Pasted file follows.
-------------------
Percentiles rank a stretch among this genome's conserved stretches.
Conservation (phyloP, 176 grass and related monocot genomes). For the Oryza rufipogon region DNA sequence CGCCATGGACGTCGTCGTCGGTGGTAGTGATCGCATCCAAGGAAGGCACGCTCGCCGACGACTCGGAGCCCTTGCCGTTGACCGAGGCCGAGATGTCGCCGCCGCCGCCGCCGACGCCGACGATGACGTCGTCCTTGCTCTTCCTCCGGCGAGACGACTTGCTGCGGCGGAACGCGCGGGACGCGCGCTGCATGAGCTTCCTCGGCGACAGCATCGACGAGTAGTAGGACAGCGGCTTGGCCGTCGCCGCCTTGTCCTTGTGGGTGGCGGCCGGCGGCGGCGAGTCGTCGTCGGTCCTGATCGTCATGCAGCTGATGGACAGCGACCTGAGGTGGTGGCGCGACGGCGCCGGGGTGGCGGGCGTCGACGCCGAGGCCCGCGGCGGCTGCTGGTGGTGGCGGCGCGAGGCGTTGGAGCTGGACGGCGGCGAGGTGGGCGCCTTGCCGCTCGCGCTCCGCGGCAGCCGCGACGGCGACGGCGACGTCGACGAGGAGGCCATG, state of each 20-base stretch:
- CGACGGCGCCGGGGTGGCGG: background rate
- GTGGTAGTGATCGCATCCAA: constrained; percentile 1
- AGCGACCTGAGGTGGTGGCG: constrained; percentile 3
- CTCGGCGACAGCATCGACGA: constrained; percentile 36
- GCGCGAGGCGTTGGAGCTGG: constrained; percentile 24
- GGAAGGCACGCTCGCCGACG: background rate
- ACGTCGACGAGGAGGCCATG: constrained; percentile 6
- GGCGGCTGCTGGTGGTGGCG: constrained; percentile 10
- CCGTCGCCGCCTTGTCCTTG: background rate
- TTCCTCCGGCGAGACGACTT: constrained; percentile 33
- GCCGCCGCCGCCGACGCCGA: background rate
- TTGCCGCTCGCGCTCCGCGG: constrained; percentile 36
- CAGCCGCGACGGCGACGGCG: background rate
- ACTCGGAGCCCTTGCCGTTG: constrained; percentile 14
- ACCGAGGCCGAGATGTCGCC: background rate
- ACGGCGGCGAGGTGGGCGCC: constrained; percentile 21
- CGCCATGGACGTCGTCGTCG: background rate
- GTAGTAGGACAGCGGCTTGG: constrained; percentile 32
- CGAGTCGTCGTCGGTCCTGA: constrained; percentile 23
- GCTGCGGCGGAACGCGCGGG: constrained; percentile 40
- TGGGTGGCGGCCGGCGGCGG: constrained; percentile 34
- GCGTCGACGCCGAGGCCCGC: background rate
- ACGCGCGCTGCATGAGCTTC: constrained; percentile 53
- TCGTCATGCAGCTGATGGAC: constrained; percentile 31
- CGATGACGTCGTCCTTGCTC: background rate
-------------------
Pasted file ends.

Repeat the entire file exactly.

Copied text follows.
Percentiles rank a stretch among this genome's conserved stretches.
Conservation (phyloP, 176 grass and related monocot genomes). For the Oryza rufipogon region DNA sequence CGCCATGGACGTCGTCGTCGGTGGTAGTGATCGCATCCAAGGAAGGCACGCTCGCCGACGACTCGGAGCCCTTGCCGTTGACCGAGGCCGAGATGTCGCCGCCGCCGCCGCCGACGCCGACGATGACGTCGTCCTTGCTCTTCCTCCGGCGAGACGACTTGCTGCGGCGGAACGCGCGGGACGCGCGCTGCATGAGCTTCCTCGGCGACAGCATCGACGAGTAGTAGGACAGCGGCTTGGCCGTCGCCGCCTTGTCCTTGTGGGTGGCGGCCGGCGGCGGCGAGTCGTCGTCGGTCCTGATCGTCATGCAGCTGATGGACAGCGACCTGAGGTGGTGGCGCGACGGCGCCGGGGTGGCGGGCGTCGACGCCGAGGCCCGCGGCGGCTGCTGGTGGTGGCGGCGCGAGGCGTTGGAGCTGGACGGCGGCGAGGTGGGCGCCTTGCCGCTCGCGCTCCGCGGCAGCCGCGACGGCGACGGCGACGTCGACGAGGAGGCCATG, state of each 20-base stretch:
- CGACGGCGCCGGGGTGGCGG: background rate
- GTGGTAGTGATCGCATCCAA: constrained; percentile 1
- AGCGACCTGAGGTGGTGGCG: constrained; percentile 3
- CTCGGCGACAGCATCGACGA: constrained; percentile 36
- GCGCGAGGCGTTGGAGCTGG: constrained; percentile 24
- GGAAGGCACGCTCGCCGACG: background rate
- ACGTCGACGAGGAGGCCATG: constrained; percentile 6
- GGCGGCTGCTGGTGGTGGCG: constrained; percentile 10
- CCGTCGCCGCCTTGTCCTTG: background rate
- TTCCTCCGGCGAGACGACTT: constrained; percentile 33
- GCCGCCGCCGCCGACGCCGA: background rate
- TTGCCGCTCGCGCTCCGCGG: constrained; percentile 36
- CAGCCGCGACGGCGACGGCG: background rate
- ACTCGGAGCCCTTGCCGTTG: constrained; percentile 14
- ACCGAGGCCGAGATGTCGCC: background rate
- ACGGCGGCGAGGTGGGCGCC: constrained; percentile 21
- CGCCATGGACGTCGTCGTCG: background rate
- GTAGTAGGACAGCGGCTTGG: constrained; percentile 32
- CGAGTCGTCGTCGGTCCTGA: constrained; percentile 23
- GCTGCGGCGGAACGCGCGGG: constrained; percentile 40
- TGGGTGGCGGCCGGCGGCGG: constrained; percentile 34
- GCGTCGACGCCGAGGCCCGC: background rate
- ACGCGCGCTGCATGAGCTTC: constrained; percentile 53
- TCGTCATGCAGCTGATGGAC: constrained; percentile 31
- CGATGACGTCGTCCTTGCTC: background rate